The High Court has recently given judgment in a case* relating to the duties owed by a security trustee to mezzanine lenders, in circumstances where the security trustee is enforcing security on behalf of senior lenders. The judgment of Mr Justice Eder contains a number of significant issues, of which security trustees should be aware. However, this judgment will be noteworthy for anyone operating in the leveraged finance sector.

The case related to a restructuring of the "Stabilus" group of companies in early 2010. Stabilus is in the business of supplying parts to the automotive industry. It had been the subject of private equity acquisitions, which had left it highly leveraged. The relationships between the senior and mezzanine lenders were regulated by an English law intercreditor agreement ("ICA"). The security was held in a security trust, by a security trustee appointed under the ICA.

In early 2010, Stabilus was under a great deal of financial pressure and some 4 months later, it owed around €409 million to the Senior Lenders and €83 million to the mezzanine lenders. The mezzanine debt was under water and it became clear that steps had to be taken to avoid the entry of Stabilus into an insolvency regime. Accordingly, the senior lenders instigated a restructuring in April 2010, but they did so without the consent of the mezzanine lenders. The mezzanine lenders contended that this action was unauthorised and an improper use of the ICA. Hence, a dispute arose between senior lenders and mezzanine lenders, which resulted in the security trustee being caught in the middle of the competing factions.

JP Morgan Europe Limited ("JPME") was the security trustee, the senior facility agent and the mezzanine facility agent. Another member of the JP Morgan group, JP Morgan Chase Bank ("JPMCB"), was one of the senior lenders. In addition to considering the duties of a security trustee, the court was asked to determine whether JPME and JPMCB had adequately separated their roles and whether JPME acted inappropriately in failing to put in place chinese walls and in sharing information with senior lenders to the exclusion of the mezzanine lenders.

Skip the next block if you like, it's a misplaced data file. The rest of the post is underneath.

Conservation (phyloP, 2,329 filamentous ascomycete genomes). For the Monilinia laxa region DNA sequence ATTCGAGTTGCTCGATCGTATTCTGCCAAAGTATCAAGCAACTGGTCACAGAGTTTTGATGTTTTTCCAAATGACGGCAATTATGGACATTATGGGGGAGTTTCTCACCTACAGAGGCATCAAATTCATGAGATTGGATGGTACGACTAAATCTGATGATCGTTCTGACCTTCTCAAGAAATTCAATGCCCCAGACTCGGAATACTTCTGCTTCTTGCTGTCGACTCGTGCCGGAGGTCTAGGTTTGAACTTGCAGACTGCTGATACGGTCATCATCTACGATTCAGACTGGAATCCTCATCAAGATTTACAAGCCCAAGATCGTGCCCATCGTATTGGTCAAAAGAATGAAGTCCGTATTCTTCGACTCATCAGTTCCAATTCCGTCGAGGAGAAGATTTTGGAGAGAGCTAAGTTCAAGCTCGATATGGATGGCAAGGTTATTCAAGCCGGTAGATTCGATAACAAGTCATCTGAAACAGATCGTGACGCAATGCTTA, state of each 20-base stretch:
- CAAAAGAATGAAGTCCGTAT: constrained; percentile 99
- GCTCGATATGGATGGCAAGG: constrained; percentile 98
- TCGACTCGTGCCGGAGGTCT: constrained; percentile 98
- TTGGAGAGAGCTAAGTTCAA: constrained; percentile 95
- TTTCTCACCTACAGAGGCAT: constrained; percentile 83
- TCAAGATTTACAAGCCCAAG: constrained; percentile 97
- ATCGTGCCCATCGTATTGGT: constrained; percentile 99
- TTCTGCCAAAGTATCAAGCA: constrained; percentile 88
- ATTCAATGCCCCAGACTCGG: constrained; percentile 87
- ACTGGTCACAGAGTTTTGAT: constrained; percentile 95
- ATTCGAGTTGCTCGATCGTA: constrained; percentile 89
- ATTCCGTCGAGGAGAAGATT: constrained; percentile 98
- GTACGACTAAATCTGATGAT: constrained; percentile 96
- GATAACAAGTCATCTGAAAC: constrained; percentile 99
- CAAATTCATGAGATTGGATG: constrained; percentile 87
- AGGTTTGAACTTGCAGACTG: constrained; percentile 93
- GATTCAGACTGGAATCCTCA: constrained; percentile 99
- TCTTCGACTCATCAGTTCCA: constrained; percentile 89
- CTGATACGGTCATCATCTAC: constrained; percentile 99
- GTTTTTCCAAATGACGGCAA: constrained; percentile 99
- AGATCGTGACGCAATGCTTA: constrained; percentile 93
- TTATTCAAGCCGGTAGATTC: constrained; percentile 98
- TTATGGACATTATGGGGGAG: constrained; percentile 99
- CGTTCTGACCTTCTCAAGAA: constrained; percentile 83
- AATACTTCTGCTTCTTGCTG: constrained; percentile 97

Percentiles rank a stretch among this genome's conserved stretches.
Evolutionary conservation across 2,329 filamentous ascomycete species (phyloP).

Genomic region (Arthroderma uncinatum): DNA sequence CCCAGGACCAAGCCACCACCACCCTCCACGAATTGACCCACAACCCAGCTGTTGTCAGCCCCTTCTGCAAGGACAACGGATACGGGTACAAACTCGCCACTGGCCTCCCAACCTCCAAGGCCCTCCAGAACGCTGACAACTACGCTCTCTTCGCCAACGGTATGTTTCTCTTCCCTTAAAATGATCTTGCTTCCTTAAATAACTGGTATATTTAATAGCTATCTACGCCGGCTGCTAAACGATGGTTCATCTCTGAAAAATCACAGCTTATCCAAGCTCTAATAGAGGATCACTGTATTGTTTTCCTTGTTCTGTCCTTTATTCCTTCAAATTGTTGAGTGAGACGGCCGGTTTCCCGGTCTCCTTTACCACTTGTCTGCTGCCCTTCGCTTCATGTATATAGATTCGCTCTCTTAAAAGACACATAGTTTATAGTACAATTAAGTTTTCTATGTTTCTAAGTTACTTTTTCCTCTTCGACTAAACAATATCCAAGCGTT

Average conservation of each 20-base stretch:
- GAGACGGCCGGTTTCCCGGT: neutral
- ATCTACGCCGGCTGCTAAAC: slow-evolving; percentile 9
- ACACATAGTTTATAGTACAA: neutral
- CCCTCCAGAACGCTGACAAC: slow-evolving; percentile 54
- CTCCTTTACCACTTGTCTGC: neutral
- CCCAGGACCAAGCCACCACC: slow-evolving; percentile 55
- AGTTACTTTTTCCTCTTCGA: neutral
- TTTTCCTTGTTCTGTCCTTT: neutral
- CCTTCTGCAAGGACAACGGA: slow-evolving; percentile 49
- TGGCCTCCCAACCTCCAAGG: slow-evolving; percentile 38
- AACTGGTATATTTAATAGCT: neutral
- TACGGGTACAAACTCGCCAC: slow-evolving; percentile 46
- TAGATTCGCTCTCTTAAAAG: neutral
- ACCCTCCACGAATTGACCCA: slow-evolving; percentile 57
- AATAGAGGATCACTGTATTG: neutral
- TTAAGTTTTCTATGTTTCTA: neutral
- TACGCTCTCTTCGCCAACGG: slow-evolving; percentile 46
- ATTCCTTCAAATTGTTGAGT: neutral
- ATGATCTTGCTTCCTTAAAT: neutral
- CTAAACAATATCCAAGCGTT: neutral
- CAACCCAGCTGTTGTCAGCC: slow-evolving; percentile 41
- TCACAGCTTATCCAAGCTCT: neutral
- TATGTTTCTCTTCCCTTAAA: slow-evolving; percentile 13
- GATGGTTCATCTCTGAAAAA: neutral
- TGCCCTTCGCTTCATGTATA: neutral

The implementation of the restructuring was backed by all of the senior lenders, thereby requiring JPME, under the terms of the ICA, to enter into a transaction whereby the operating subsidiaries of the Stabilus group were sold to SPVs owned by the senior lenders. Notwithstanding the fact that the mezzanine lenders had not provided consent to the restructuring, the backing of all the senior lenders was sufficient to permit JPME to take this action. The mezzanine lenders received nothing, as the assets to which they would otherwise have had recourse had been transferred away to the SPVs. The mezzanine lenders challenged the validity of the restructuring on a number of grounds and the court was therefore asked to consider, inter alia, whether JPME had complied with (a) its fiduciary duties as security trustee and (b) the duties it owed under the ICA. The mezzanine lenders also advanced claims for damages or equitable compensation.

The court held that the restructuring was valid. The court decided that it was possible for a person to be in a fiduciary position in relation only to parts of his activities. The mezzanine lenders' contention, that JPME was a fiduciary in relation to the enforcement of the security and therefore obliged to act in the interests of all the lenders (including the mezzanine lenders), was not correct. The court held that the ICA set out the scope and nature of JPME's enforcement duties and the ICA stipulated that JPME's only duty to the mezzanine lenders in relation to a sale was equivalent to that of a mortgagee to a mortgagor. This was not a fiduciary duty.

The only obligation on the security trustee, (in the ICA or at law) on how to conduct the sale process was to obtain the fair market value in the prevailing circumstances and to exercise the power of sale for its proper purpose. This was said to be analogous to the duties of a mortgagee. Indeed, it was made clear that JPME had no positive duty to exercise its powers and had complete discretion as to the timing of a sale; it was not obliged to delay a sale in the hope of achieving a higher offer at some point in the future, which would benefit the mezzanine lenders.

The court did consider that JPME and JPMCB had failed to separate their roles effectively and that JPME acted improperly by failing to put in place chinese walls and by sharing information with senior lenders. However, the Eder J did not regard such conduct as causing any associated loss.

The decision is a valuable reminder that where the mezzanine debt is "under water", the contractual documents may not afford the mezzanine lenders any influence over the way in which security is enforced and value realised.